I’m not usually the kind of guy you find judging a startup competition. In the jungle-like ecosystem of entrepreneurism, I’m the worker bee, or maybe the howler monkey, but definitely the guy who likes to work on cool new stuff and talk about that stuff. Constantly. That’s why I write so much. I don’t want to be a writer, I just can’t shut up.
My point is, I’m not really into startups for the glamour (of which, as an aggregate, there is very little anyway).
I like it when products sell (not launch), and I like it when companies grow (not sell). I know the other parts are healthy components of the startup lifecycle, and I don’t dislike them, in fact, I’m still a big fan. But if you give me my preference, I’d rather be in a whiteboard meeting than a board meeting.
I’ve also been through the startup ringer more than a few times, in disparate circumstances. I’ve taken a service startup past the $1 million annual revenue mark, was number four at a company that later got acquired three times in one year, and have been on at least one public ride and at least one spectacular failure.
Thankfully, I’m batting over .500.
Finally, I can rarely say no when asked for help. This makes me a giant sucker, sure, but I’m hoping there’s some sort of purgatorial play there.
So even though there’s a part of me that finds judging an entrepreneur somewhat distasteful, I see the merit of it as an exercise to make that entrepreneur better and more successful. So I judge startup competitions for those aforementioned three reasons. 1) I want to bring an entrepreneur’s perspective into it. 2) I can do it. 3) I can’t not do it.
What I’ve learned after judging maybe a dozen of these competitions is you’re not really filling the role of the investor or the customer, you’re preparing the entrepreneur to face the investor or the customer. And in that, there are three things you need to do.
1) Do some research
It’s not cheating. If you can get any background or history on these companies ahead of time, go ahead and do so. This saves the judges from asking basic questions like “How do you plan on selling your product?”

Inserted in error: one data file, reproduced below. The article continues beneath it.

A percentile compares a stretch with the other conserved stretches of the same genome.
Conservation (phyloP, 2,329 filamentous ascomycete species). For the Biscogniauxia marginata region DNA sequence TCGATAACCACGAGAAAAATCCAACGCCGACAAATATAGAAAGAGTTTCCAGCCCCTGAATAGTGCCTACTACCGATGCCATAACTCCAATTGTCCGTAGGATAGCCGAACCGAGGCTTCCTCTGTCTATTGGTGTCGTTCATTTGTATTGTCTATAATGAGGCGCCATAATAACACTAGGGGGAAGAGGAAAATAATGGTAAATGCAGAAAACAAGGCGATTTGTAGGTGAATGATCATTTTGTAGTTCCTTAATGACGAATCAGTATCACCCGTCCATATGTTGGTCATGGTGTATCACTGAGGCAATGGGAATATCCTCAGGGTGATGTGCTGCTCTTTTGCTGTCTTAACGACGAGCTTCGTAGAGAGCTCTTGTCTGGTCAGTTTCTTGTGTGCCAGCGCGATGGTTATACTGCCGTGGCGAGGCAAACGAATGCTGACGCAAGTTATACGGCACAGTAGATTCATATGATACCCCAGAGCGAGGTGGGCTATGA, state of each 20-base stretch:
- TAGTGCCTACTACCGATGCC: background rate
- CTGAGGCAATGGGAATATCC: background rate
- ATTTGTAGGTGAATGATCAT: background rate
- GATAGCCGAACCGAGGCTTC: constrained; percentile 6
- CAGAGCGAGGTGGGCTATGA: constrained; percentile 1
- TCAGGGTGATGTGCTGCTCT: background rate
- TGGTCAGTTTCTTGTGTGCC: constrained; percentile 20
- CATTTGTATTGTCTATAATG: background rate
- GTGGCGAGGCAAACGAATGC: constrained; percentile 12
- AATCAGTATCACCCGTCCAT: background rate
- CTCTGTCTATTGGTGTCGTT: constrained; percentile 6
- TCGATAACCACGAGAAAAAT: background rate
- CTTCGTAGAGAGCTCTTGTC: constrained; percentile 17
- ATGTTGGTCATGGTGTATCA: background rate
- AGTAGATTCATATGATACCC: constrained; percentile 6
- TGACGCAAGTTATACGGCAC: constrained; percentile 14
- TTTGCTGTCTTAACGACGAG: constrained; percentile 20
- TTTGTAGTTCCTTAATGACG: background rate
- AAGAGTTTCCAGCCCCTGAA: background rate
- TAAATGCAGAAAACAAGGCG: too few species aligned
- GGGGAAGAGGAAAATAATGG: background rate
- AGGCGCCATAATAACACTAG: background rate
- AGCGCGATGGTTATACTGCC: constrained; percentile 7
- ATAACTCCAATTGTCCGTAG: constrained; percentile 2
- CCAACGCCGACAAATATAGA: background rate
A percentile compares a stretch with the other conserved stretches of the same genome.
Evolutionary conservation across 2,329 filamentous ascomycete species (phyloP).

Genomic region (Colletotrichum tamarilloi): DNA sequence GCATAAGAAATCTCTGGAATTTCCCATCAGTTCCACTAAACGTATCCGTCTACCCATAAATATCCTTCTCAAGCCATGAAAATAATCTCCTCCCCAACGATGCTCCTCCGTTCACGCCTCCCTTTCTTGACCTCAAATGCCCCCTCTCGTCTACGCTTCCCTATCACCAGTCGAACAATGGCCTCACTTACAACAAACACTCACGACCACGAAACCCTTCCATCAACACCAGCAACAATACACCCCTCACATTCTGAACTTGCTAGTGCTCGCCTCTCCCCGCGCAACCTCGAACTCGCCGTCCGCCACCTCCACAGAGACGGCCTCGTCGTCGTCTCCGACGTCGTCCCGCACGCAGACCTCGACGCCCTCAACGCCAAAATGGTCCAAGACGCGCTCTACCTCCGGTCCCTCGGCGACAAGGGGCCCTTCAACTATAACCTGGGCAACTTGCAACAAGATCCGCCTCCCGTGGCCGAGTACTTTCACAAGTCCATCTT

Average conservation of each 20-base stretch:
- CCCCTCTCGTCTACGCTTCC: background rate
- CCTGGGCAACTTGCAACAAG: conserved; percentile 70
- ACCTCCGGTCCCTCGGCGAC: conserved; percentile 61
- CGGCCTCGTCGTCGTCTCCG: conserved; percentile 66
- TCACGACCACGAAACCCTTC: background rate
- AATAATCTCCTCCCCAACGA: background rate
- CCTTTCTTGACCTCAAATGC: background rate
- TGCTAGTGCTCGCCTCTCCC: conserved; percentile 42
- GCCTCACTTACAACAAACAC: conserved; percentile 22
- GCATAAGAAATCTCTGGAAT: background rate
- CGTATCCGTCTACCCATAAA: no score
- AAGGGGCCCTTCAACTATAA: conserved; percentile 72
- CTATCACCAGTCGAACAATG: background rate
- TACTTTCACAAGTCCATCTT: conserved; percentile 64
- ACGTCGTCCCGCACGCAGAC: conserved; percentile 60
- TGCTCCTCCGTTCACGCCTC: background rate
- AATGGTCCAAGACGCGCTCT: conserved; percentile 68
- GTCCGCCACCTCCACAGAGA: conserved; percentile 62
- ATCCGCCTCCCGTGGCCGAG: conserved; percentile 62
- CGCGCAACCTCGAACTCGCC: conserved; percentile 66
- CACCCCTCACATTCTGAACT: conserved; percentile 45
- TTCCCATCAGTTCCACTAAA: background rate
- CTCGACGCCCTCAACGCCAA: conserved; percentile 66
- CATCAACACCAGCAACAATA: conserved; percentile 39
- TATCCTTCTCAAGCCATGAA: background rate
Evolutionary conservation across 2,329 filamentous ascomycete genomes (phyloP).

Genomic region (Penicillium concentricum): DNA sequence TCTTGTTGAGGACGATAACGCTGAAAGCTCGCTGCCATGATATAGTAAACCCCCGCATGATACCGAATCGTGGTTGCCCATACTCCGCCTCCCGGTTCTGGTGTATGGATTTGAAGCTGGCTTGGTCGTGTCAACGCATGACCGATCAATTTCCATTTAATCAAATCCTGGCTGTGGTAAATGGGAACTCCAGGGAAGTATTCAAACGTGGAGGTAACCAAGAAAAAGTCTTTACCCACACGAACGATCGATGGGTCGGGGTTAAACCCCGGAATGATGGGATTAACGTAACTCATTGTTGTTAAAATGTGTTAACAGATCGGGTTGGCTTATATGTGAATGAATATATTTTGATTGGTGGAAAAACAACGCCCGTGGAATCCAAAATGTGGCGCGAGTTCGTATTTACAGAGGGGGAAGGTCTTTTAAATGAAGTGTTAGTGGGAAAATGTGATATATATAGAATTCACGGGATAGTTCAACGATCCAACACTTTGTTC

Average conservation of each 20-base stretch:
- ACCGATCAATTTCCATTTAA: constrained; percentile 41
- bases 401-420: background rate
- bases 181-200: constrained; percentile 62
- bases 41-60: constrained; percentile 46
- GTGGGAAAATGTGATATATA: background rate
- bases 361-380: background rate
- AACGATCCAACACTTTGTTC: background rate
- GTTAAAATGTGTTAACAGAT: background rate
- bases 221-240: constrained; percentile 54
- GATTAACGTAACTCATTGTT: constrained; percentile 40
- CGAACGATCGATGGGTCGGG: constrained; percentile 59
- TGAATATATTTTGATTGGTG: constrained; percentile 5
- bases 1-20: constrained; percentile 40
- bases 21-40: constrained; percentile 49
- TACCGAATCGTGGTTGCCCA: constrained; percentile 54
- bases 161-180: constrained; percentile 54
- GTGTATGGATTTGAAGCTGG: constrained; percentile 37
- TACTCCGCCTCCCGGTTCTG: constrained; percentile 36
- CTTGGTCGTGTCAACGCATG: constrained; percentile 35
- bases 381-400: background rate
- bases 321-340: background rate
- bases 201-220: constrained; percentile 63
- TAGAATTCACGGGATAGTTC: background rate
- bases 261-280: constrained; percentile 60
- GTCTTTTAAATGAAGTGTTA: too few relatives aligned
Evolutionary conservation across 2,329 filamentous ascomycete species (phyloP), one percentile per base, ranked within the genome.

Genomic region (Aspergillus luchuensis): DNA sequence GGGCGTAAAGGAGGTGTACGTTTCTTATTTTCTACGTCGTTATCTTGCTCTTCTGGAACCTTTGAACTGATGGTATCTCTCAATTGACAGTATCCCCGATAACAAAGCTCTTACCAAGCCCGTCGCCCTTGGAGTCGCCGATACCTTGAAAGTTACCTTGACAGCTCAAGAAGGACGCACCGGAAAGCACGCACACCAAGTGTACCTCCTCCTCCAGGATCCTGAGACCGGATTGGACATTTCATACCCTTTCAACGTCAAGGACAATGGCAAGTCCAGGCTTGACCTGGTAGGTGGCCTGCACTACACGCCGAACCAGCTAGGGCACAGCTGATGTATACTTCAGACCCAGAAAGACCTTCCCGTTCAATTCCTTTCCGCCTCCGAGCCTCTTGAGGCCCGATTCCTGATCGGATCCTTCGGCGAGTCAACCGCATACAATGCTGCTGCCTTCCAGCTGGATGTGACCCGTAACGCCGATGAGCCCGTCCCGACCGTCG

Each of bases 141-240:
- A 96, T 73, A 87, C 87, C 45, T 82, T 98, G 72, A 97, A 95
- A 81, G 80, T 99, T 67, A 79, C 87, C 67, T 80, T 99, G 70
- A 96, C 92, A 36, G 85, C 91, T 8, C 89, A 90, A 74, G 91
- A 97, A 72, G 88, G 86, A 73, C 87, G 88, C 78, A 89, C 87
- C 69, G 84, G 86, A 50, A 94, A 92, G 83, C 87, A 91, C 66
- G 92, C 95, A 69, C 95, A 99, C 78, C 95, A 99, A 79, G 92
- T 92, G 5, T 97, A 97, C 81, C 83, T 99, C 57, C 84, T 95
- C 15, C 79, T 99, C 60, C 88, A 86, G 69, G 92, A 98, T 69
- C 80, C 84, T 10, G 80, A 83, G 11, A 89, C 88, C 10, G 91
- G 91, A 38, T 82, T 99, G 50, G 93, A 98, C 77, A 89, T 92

And as for remaining true-to-life, any investor or customer that is listening to your pitch cold is doing someone a favor, and likely not interested in your product anyway. In my mind, the entrepreneur is there to sell, not to explain.
When it’s time for Q&A, I make sure I have some feedback to add to the questions. Sometimes it’s about the product, sometimes it’s about the pitch. But it’s always along the lines of whatever question I’m about to ask, never like “Those jeans are horrible! Have you applied for a patent?”
3) Don’t be a douche
Unless you’re actually in a position to be able to write a check at the end of the pitch, don’t be overtly negative. Especially with college or very early stage startups. You’re there first-and-foremost as a learning experience for when they go to pitch to real investors and customers.
Most of the time, when I hear abject negativity from a judge, it’s because they don’t know enough about the subject matter to be able to ask relevant questions, but they don’t want people to think that. Like Shark Tank. If you don’t have a question or constructive feedback, keep your mouth shut.
Can you tell I’m talking to previous judges I’ve worked with?
So there, now you know everything you need to know to judge a startup competition, provided you have a decent amount of experience as an entrepreneur.
And if you’re ready, let me know. Then maybe next time I can duck out and just have them call you to take my place.